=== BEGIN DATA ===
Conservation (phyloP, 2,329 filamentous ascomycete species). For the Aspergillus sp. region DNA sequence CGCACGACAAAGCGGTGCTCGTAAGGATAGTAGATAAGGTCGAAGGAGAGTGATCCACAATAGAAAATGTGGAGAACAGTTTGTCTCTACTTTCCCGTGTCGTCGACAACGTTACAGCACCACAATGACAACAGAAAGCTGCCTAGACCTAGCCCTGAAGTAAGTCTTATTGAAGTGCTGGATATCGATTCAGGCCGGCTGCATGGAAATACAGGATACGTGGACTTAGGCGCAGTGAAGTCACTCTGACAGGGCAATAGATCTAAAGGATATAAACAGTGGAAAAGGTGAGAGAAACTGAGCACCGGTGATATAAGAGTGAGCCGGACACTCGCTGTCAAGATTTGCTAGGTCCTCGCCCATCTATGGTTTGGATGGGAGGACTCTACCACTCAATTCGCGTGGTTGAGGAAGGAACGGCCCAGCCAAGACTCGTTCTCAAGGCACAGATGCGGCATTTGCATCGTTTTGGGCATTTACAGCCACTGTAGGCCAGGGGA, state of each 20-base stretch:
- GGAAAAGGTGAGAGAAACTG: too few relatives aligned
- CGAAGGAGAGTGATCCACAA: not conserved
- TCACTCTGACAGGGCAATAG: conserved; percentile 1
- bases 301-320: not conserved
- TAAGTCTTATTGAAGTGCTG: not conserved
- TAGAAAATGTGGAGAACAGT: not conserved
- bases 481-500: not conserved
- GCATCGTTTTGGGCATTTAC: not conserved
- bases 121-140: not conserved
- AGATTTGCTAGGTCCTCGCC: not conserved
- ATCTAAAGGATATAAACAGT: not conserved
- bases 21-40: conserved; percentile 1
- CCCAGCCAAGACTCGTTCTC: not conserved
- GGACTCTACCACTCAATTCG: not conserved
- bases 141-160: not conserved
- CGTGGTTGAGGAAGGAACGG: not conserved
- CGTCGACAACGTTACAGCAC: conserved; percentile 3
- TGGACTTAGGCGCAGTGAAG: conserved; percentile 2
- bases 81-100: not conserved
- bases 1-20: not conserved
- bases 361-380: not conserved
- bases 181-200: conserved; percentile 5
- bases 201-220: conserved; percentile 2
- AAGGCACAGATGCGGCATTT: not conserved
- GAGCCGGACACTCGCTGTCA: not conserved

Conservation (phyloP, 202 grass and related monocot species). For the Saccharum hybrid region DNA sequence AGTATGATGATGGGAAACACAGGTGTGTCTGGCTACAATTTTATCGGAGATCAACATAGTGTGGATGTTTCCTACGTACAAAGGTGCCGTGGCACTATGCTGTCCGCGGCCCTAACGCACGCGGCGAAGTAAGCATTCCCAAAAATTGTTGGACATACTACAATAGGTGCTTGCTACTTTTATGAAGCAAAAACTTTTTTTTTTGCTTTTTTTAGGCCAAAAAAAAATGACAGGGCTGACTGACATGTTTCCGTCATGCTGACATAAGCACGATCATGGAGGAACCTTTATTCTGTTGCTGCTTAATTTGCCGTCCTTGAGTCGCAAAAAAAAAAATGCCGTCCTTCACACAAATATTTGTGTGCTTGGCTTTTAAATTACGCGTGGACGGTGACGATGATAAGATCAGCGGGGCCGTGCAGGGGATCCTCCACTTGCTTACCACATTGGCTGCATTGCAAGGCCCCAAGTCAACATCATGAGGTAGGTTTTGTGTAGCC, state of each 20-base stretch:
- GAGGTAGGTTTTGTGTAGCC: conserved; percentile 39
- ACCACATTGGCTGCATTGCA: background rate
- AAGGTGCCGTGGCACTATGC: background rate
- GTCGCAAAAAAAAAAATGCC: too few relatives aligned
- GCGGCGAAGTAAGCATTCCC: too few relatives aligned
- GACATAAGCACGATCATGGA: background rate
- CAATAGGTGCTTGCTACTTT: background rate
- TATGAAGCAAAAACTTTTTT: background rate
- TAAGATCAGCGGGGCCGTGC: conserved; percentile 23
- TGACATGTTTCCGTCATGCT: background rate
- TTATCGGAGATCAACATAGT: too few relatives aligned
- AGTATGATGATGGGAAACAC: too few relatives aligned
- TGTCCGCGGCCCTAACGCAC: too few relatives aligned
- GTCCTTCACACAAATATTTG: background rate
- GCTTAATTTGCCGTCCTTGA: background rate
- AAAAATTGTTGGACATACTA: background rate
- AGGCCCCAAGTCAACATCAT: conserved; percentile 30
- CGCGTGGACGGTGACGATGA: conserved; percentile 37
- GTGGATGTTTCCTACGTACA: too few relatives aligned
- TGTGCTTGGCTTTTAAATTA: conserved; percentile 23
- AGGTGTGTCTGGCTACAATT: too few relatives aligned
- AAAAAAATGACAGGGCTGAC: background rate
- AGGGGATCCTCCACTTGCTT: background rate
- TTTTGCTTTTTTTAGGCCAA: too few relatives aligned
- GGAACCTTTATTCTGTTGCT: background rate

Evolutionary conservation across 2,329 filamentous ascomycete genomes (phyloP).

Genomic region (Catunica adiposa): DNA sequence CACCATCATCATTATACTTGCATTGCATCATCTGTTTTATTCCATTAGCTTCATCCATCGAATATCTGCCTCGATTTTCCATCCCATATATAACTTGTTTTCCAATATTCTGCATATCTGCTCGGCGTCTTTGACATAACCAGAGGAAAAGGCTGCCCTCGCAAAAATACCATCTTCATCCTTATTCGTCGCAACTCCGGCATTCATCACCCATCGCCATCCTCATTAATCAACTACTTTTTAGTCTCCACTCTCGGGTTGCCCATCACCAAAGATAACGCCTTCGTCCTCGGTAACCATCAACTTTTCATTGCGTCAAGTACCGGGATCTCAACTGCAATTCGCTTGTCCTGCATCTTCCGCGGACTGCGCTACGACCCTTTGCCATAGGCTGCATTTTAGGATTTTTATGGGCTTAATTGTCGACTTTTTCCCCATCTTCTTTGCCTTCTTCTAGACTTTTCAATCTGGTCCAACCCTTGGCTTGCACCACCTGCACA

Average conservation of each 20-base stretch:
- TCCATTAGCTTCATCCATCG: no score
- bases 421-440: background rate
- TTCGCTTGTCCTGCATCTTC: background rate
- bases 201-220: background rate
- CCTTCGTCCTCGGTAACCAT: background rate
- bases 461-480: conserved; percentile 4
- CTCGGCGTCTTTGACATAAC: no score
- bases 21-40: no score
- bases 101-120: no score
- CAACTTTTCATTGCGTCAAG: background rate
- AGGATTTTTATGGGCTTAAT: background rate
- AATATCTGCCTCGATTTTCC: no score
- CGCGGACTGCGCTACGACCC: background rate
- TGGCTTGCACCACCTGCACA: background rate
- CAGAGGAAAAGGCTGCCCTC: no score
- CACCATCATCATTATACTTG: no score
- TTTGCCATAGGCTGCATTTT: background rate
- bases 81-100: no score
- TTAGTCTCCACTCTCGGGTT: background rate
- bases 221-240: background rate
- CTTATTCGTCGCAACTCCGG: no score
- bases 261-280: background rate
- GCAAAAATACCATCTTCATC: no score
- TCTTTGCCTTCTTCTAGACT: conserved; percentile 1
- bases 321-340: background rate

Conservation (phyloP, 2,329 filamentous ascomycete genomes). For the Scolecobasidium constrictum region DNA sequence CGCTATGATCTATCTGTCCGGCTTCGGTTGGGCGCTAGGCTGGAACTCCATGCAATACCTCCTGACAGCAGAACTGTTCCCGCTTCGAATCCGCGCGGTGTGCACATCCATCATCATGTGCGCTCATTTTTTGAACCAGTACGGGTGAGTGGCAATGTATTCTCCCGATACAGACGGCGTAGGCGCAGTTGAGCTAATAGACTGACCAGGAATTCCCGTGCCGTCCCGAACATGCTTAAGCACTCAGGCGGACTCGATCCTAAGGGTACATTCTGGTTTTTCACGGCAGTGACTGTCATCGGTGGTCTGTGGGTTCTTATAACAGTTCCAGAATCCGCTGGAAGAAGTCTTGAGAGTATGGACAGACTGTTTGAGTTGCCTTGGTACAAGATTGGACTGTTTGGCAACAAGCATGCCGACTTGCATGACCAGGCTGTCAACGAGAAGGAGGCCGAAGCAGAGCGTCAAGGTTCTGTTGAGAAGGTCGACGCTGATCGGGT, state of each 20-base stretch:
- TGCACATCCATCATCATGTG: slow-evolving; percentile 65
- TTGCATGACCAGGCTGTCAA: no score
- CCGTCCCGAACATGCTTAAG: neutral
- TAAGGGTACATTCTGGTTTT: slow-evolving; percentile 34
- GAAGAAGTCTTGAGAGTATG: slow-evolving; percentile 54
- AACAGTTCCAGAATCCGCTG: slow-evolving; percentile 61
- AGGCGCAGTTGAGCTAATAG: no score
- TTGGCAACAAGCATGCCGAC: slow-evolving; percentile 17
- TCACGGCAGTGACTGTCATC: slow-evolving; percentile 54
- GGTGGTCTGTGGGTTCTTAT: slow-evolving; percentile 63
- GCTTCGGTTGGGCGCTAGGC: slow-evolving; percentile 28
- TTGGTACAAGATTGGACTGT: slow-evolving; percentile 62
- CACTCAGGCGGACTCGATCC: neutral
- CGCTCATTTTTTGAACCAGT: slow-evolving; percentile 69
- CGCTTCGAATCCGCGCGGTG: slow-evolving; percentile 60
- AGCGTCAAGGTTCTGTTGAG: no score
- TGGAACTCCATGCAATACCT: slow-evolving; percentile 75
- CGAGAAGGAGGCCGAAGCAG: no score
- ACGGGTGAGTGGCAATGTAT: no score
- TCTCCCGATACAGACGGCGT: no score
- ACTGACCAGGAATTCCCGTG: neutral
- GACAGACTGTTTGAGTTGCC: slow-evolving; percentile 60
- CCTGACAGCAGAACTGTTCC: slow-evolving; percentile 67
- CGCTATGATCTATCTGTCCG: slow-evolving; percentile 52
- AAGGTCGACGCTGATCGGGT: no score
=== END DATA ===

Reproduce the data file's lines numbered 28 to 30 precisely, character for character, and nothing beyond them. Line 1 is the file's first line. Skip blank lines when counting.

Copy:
- GAGGTAGGTTTTGTGTAGCC: conserved; percentile 39
- ACCACATTGGCTGCATTGCA: background rate
- AAGGTGCCGTGGCACTATGC: background rate